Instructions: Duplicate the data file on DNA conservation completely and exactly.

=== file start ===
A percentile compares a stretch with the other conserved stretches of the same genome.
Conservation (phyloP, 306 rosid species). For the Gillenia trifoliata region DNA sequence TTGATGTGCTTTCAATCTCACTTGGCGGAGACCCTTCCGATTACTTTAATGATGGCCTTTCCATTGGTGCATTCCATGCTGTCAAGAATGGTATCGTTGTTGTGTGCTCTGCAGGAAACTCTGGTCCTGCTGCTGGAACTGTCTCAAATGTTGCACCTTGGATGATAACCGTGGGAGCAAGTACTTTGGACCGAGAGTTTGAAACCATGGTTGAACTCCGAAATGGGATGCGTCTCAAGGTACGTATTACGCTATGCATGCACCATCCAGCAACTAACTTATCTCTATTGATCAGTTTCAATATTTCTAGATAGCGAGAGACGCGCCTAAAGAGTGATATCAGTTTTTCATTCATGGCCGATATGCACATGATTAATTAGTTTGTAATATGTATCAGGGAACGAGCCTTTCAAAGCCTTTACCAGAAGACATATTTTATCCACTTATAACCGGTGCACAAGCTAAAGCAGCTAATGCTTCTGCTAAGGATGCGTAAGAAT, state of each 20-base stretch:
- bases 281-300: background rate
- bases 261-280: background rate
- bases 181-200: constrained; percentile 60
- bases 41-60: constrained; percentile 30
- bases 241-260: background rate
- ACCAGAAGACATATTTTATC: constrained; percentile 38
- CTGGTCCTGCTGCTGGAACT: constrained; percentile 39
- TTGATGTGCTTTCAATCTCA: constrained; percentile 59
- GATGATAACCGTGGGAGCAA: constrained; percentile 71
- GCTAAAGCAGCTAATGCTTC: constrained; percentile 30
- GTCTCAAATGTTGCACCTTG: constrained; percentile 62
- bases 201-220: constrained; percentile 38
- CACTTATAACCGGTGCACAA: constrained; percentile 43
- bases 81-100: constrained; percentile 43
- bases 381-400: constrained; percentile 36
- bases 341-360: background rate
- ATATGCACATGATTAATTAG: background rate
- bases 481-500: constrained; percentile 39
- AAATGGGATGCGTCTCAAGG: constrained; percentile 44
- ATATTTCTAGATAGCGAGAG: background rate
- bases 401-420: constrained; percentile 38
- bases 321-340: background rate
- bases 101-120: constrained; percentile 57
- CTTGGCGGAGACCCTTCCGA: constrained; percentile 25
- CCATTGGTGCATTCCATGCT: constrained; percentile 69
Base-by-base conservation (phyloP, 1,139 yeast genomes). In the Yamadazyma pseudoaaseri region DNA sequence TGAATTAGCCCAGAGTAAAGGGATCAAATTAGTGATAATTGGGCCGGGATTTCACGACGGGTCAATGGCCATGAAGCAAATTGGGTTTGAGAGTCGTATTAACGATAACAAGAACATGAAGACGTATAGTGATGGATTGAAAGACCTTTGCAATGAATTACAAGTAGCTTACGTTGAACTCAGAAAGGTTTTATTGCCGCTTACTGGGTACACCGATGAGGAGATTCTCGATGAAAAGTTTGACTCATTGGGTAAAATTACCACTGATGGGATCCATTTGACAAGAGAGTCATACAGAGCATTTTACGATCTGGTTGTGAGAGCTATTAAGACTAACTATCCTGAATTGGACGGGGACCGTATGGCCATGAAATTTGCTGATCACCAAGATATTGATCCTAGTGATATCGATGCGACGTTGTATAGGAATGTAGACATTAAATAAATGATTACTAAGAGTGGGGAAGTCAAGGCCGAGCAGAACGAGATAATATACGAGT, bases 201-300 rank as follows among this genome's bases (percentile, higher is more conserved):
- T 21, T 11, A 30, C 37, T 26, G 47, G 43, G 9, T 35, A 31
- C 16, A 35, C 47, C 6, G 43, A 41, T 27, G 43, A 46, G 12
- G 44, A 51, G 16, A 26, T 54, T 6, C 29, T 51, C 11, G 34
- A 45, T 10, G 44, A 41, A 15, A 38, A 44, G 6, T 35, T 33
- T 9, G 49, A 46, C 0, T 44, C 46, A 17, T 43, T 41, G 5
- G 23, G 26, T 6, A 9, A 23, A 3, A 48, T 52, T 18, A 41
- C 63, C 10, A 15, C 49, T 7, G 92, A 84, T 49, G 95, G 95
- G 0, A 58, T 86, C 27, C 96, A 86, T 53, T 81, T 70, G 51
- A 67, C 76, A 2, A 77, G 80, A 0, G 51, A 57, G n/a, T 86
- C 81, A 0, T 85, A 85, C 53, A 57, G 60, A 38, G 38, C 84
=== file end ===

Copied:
A percentile compares a stretch with the other conserved stretches of the same genome.
Conservation (phyloP, 306 rosid species). For the Gillenia trifoliata region DNA sequence TTGATGTGCTTTCAATCTCACTTGGCGGAGACCCTTCCGATTACTTTAATGATGGCCTTTCCATTGGTGCATTCCATGCTGTCAAGAATGGTATCGTTGTTGTGTGCTCTGCAGGAAACTCTGGTCCTGCTGCTGGAACTGTCTCAAATGTTGCACCTTGGATGATAACCGTGGGAGCAAGTACTTTGGACCGAGAGTTTGAAACCATGGTTGAACTCCGAAATGGGATGCGTCTCAAGGTACGTATTACGCTATGCATGCACCATCCAGCAACTAACTTATCTCTATTGATCAGTTTCAATATTTCTAGATAGCGAGAGACGCGCCTAAAGAGTGATATCAGTTTTTCATTCATGGCCGATATGCACATGATTAATTAGTTTGTAATATGTATCAGGGAACGAGCCTTTCAAAGCCTTTACCAGAAGACATATTTTATCCACTTATAACCGGTGCACAAGCTAAAGCAGCTAATGCTTCTGCTAAGGATGCGTAAGAAT, state of each 20-base stretch:
- bases 281-300: background rate
- bases 261-280: background rate
- bases 181-200: constrained; percentile 60
- bases 41-60: constrained; percentile 30
- bases 241-260: background rate
- ACCAGAAGACATATTTTATC: constrained; percentile 38
- CTGGTCCTGCTGCTGGAACT: constrained; percentile 39
- TTGATGTGCTTTCAATCTCA: constrained; percentile 59
- GATGATAACCGTGGGAGCAA: constrained; percentile 71
- GCTAAAGCAGCTAATGCTTC: constrained; percentile 30
- GTCTCAAATGTTGCACCTTG: constrained; percentile 62
- bases 201-220: constrained; percentile 38
- CACTTATAACCGGTGCACAA: constrained; percentile 43
- bases 81-100: constrained; percentile 43
- bases 381-400: constrained; percentile 36
- bases 341-360: background rate
- ATATGCACATGATTAATTAG: background rate
- bases 481-500: constrained; percentile 39
- AAATGGGATGCGTCTCAAGG: constrained; percentile 44
- ATATTTCTAGATAGCGAGAG: background rate
- bases 401-420: constrained; percentile 38
- bases 321-340: background rate
- bases 101-120: constrained; percentile 57
- CTTGGCGGAGACCCTTCCGA: constrained; percentile 25
- CCATTGGTGCATTCCATGCT: constrained; percentile 69
Base-by-base conservation (phyloP, 1,139 yeast genomes). In the Yamadazyma pseudoaaseri region DNA sequence TGAATTAGCCCAGAGTAAAGGGATCAAATTAGTGATAATTGGGCCGGGATTTCACGACGGGTCAATGGCCATGAAGCAAATTGGGTTTGAGAGTCGTATTAACGATAACAAGAACATGAAGACGTATAGTGATGGATTGAAAGACCTTTGCAATGAATTACAAGTAGCTTACGTTGAACTCAGAAAGGTTTTATTGCCGCTTACTGGGTACACCGATGAGGAGATTCTCGATGAAAAGTTTGACTCATTGGGTAAAATTACCACTGATGGGATCCATTTGACAAGAGAGTCATACAGAGCATTTTACGATCTGGTTGTGAGAGCTATTAAGACTAACTATCCTGAATTGGACGGGGACCGTATGGCCATGAAATTTGCTGATCACCAAGATATTGATCCTAGTGATATCGATGCGACGTTGTATAGGAATGTAGACATTAAATAAATGATTACTAAGAGTGGGGAAGTCAAGGCCGAGCAGAACGAGATAATATACGAGT, bases 201-300 rank as follows among this genome's bases (percentile, higher is more conserved):
- T 21, T 11, A 30, C 37, T 26, G 47, G 43, G 9, T 35, A 31
- C 16, A 35, C 47, C 6, G 43, A 41, T 27, G 43, A 46, G 12
- G 44, A 51, G 16, A 26, T 54, T 6, C 29, T 51, C 11, G 34
- A 45, T 10, G 44, A 41, A 15, A 38, A 44, G 6, T 35, T 33
- T 9, G 49, A 46, C 0, T 44, C 46, A 17, T 43, T 41, G 5
- G 23, G 26, T 6, A 9, A 23, A 3, A 48, T 52, T 18, A 41
- C 63, C 10, A 15, C 49, T 7, G 92, A 84, T 49, G 95, G 95
- G 0, A 58, T 86, C 27, C 96, A 86, T 53, T 81, T 70, G 51
- A 67, C 76, A 2, A 77, G 80, A 0, G 51, A 57, G n/a, T 86
- C 81, A 0, T 85, A 85, C 53, A 57, G 60, A 38, G 38, C 84